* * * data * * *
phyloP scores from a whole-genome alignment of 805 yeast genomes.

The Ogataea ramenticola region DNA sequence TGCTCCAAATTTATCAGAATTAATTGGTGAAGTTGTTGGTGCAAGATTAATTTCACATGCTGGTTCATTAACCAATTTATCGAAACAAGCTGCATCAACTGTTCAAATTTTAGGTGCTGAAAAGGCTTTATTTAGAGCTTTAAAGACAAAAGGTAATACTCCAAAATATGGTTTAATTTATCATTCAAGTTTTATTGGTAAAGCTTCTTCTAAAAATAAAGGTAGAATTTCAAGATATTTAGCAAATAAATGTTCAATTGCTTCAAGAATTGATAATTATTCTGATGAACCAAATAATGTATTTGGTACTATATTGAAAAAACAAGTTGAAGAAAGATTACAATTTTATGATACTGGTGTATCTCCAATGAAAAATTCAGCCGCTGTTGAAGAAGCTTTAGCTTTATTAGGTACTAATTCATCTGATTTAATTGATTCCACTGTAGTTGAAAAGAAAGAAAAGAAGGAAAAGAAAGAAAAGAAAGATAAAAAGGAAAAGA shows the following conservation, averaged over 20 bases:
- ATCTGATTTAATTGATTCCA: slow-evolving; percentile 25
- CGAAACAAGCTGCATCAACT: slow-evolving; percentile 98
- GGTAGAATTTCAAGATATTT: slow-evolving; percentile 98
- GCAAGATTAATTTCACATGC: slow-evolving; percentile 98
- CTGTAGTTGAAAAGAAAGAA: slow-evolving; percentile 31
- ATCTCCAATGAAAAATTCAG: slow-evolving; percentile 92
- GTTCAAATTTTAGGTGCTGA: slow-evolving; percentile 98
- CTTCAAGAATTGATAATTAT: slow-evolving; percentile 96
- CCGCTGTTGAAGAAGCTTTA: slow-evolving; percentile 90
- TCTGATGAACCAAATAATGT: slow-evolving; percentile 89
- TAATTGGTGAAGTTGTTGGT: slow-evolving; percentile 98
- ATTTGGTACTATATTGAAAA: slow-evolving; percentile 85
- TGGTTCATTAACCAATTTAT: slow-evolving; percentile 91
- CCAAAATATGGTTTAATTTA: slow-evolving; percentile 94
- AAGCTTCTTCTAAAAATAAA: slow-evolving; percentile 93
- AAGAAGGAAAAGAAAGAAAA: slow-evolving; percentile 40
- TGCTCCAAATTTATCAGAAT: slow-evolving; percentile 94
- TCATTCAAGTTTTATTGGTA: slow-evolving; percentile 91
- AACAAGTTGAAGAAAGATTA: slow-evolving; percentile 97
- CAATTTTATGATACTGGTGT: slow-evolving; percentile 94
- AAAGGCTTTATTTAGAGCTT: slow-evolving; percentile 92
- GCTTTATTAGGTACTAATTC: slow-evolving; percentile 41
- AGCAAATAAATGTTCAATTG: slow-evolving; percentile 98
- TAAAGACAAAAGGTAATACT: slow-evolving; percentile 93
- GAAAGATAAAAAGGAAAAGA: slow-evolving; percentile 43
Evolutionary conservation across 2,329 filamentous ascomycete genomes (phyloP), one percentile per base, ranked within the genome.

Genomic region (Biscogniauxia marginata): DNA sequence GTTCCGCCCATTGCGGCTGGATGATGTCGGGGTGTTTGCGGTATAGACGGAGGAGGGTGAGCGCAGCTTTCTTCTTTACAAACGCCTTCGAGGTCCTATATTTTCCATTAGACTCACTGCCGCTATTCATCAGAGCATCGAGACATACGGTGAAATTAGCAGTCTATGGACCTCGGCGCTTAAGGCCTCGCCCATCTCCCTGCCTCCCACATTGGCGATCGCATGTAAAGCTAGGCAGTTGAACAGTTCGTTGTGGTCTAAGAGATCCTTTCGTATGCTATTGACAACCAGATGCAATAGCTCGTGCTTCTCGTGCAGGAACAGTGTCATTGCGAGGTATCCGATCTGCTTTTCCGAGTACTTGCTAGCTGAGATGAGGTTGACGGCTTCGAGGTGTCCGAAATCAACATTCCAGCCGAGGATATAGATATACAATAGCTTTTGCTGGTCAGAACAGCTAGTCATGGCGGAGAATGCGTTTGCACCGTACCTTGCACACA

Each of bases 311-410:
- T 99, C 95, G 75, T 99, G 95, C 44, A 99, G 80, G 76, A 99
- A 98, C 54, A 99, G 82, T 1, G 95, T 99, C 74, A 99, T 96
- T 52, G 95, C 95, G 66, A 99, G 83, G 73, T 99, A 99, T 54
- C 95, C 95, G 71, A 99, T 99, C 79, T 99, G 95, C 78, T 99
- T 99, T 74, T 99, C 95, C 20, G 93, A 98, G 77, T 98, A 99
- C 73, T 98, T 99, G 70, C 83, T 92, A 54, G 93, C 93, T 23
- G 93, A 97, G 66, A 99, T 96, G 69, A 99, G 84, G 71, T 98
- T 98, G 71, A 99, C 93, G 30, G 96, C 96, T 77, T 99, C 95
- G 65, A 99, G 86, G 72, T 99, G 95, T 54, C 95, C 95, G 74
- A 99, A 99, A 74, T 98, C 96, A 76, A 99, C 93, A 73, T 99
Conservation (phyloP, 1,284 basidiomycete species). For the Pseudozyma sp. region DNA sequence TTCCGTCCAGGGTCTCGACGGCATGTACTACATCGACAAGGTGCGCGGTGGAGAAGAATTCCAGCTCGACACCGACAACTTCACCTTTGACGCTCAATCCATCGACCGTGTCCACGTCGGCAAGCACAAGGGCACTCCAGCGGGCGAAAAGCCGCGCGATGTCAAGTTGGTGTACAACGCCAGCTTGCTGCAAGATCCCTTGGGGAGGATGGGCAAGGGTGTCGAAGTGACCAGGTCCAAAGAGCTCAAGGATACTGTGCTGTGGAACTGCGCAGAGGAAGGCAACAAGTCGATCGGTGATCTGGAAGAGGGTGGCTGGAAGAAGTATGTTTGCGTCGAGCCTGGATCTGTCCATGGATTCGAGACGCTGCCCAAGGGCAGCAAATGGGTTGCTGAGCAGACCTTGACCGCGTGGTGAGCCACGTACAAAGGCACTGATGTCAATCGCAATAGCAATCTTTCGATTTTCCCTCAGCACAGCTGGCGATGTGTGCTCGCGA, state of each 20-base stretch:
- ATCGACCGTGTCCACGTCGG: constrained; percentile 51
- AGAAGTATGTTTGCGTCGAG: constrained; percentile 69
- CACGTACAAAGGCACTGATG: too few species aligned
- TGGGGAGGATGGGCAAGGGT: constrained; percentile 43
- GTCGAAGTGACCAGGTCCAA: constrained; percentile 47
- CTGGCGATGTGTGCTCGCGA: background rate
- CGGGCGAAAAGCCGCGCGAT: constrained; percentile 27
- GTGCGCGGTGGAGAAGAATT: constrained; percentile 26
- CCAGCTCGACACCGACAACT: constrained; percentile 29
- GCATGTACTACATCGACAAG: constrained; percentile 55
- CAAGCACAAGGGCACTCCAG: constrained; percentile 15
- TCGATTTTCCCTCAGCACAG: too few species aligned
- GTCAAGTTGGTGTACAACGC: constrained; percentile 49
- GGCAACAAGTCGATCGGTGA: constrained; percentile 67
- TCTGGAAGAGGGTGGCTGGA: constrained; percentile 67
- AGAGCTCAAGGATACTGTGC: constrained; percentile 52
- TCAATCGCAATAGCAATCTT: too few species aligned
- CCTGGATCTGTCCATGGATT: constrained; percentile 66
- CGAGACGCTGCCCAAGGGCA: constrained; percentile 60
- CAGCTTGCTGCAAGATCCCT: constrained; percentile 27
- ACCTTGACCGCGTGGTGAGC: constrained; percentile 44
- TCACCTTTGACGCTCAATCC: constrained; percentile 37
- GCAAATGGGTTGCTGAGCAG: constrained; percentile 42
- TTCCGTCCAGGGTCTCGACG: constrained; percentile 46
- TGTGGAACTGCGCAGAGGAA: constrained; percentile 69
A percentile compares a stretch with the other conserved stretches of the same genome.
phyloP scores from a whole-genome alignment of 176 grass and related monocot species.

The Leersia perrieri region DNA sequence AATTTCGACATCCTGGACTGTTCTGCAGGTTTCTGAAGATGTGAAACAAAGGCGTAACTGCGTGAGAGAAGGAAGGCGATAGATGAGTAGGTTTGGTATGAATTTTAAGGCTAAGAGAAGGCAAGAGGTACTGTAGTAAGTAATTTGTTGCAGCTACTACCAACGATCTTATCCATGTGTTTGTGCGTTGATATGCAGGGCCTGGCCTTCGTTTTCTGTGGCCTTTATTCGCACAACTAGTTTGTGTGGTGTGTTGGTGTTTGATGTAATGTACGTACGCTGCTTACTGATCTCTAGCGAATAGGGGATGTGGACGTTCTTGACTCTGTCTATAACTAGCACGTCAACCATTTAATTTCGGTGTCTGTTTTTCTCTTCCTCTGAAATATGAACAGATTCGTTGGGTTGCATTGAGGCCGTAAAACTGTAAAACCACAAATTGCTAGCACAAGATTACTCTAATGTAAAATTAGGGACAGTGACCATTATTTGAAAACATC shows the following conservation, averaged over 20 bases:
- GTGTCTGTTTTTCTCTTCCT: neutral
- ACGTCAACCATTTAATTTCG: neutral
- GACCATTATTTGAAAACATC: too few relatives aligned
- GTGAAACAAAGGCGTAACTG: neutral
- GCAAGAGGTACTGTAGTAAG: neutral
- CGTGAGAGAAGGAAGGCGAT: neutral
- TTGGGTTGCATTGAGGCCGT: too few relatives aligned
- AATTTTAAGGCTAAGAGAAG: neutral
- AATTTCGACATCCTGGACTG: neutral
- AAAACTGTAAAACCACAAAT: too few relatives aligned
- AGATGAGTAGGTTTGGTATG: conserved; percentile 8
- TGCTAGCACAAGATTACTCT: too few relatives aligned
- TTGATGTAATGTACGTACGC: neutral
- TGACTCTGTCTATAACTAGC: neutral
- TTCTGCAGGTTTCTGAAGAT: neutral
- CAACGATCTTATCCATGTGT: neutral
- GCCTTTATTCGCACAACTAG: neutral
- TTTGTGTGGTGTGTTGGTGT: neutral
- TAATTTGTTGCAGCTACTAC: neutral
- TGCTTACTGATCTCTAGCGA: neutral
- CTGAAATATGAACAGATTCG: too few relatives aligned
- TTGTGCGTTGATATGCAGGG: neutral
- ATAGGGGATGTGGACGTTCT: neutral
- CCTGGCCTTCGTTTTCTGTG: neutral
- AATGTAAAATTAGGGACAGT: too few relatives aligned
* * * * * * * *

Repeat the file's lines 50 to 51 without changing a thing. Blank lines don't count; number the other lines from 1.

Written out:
- CCAGCTCGACACCGACAACT: constrained; percentile 29
- GCATGTACTACATCGACAAG: constrained; percentile 55